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Vinnie BVinnie B 

Best way to get around the 50000 query row error message?

I have what I think is a pretty simple issue.  I'm developing a program that will run a number of queries nightly and populate a 'snapshot' object.  This object has fields such as Date and NumberOfContacts so that we can track growth over time.  However, when I do a query that returns over 50K records (i.e. SELECT count(Name) FROM CONTACT WHERE Active__c = TRUE) I get the 50001 query row message.

I can run this query easily in the Developer Console to get my results even if well over 50K.  I looked into dividing the query up into different segments (i.e. by CreatedDate) and using a Batchable class.  Both of these seemed like a fair amount of effort to simply run a query.  I figured I'd ask here to see if there's a better way to do this.

I do plan on putting this into a scheduleable job that will run at 3:00 am or so.  Running the code manually in production is causing the problem.  I'm not sure if the scheduleable aspect alone will make a difference.

Thanks!!

 
Norm Sherman SFNorm Sherman SF
If your code is inside Apex and intended to run on Schedule, you should be exploring Batch Apex, which allows you to run queries in the millions!
Vinnie BVinnie B
OK.  So I've figured out how to write a basic Class with Database.Batchable implemented.  This class does my basic query which gets the number of 'active' contacts in our system.  I'm assuming I can write that value to a field in my latest 'snapshot' object.  Unfortunately, I've got three or four queries that will pop the 50K barrier on their own.  Do I need to write a separate batchable class for each of these?  This seems extreme given that I can get each value with one simple query (the Count query).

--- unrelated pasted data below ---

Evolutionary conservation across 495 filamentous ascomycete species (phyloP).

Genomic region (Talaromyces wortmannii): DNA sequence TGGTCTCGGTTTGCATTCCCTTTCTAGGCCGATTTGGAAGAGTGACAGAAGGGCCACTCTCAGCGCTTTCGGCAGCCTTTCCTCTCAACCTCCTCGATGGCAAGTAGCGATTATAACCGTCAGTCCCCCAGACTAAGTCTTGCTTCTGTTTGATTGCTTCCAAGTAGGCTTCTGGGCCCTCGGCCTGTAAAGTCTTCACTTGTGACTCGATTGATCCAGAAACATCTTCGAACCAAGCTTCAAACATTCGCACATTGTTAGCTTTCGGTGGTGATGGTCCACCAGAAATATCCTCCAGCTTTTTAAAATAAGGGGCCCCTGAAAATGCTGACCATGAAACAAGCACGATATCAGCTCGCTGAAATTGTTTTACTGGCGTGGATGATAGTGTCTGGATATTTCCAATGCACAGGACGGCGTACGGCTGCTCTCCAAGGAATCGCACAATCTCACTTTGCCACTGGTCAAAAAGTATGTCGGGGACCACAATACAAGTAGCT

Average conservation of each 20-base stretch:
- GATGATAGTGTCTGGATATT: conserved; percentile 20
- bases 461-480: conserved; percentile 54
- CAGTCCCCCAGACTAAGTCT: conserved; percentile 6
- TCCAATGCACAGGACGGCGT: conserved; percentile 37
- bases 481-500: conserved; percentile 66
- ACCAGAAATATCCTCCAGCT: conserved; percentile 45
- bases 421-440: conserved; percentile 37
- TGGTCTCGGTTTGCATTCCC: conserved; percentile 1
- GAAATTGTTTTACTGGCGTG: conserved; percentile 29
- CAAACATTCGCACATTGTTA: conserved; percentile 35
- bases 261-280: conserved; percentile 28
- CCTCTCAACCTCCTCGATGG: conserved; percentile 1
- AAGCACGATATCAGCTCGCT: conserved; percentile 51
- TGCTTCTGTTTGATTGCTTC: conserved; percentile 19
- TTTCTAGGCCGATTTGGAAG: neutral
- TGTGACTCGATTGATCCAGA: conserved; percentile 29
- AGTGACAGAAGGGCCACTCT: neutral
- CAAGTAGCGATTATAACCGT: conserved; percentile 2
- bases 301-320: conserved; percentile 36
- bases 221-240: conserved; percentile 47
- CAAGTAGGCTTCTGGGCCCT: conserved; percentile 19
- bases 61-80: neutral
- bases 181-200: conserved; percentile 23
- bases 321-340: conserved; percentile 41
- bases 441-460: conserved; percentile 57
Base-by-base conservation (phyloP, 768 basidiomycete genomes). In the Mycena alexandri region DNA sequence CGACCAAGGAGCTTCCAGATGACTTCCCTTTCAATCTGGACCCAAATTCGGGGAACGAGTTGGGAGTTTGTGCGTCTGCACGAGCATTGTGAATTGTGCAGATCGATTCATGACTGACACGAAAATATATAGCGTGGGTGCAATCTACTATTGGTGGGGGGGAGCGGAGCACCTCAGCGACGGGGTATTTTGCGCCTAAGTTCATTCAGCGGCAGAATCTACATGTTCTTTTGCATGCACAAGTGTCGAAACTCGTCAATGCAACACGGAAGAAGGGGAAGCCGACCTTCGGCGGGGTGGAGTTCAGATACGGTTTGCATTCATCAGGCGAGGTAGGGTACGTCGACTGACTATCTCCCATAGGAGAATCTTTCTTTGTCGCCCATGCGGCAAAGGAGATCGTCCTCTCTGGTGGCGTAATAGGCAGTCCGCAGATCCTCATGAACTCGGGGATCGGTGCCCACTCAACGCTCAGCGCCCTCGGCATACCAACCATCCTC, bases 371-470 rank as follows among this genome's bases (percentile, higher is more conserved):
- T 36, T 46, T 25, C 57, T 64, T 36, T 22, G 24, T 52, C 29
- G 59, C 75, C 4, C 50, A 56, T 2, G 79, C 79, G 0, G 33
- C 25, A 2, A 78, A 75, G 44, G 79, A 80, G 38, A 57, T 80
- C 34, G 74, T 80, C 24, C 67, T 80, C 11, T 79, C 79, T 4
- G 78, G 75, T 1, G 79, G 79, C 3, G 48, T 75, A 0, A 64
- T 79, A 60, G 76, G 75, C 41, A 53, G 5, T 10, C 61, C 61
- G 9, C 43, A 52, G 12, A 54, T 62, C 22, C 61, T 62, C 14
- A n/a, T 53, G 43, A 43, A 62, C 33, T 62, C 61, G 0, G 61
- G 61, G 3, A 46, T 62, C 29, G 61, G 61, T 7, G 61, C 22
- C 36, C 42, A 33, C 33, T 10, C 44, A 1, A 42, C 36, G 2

Also, I have a number of other queries in this program and am finding that while my other queries are well under 50K each, I will often pop the limit collectively.  Right now I've got these all in one class.  If I call the queries from other classes will that let me get around the limit?

I appreciate the governor limits and understand the need for them.  It just seems in this instance I'm going to be doing a lot of work and coding but will end up using the same amount of resources or more.  :(
Norm Sherman SFNorm Sherman SF
Why do you need additional queries? Can you take advantage of the relationships provided by the Contact?
Vinnie BVinnie B
I don't see how using any relationships would help.  I simply want to programatically run a query that counts the number 'active' of contacts in our system.  It appears that if this number is over 50,000 I can't do that without using batch apex.

I am having some success with batch apex but still can't get the code in the execute portion of the class to run.  I'll keep at it.

I still would argue this is a heck of a lot of work to figure out to programmatically get the results of one single count query.
Norm Sherman SFNorm Sherman SF
I found that inside Apex, i.e through classes, triggers, etc your queries are limited to 50k rows. However, if you execute a count using the REST API, there does not seem to be a limit.

Try it yourself and maybe you could architect your application a little bit differently.

If you are going with the Batch class, you can implement a global count variable at the start method, and then have a loop inside the execute to interate the count variable for every "row" processed. That's the best you can do with a count above 50k inside apex. Your finish method then could save that value of count somewhere.
Norm Sherman SFNorm Sherman SF
But yes, I agree, it's definately "hackish" and it would be laughable to do outside of SFDC on a system that is not multi-tenant. But I guess that is the trade off, at least it forces you to be creative!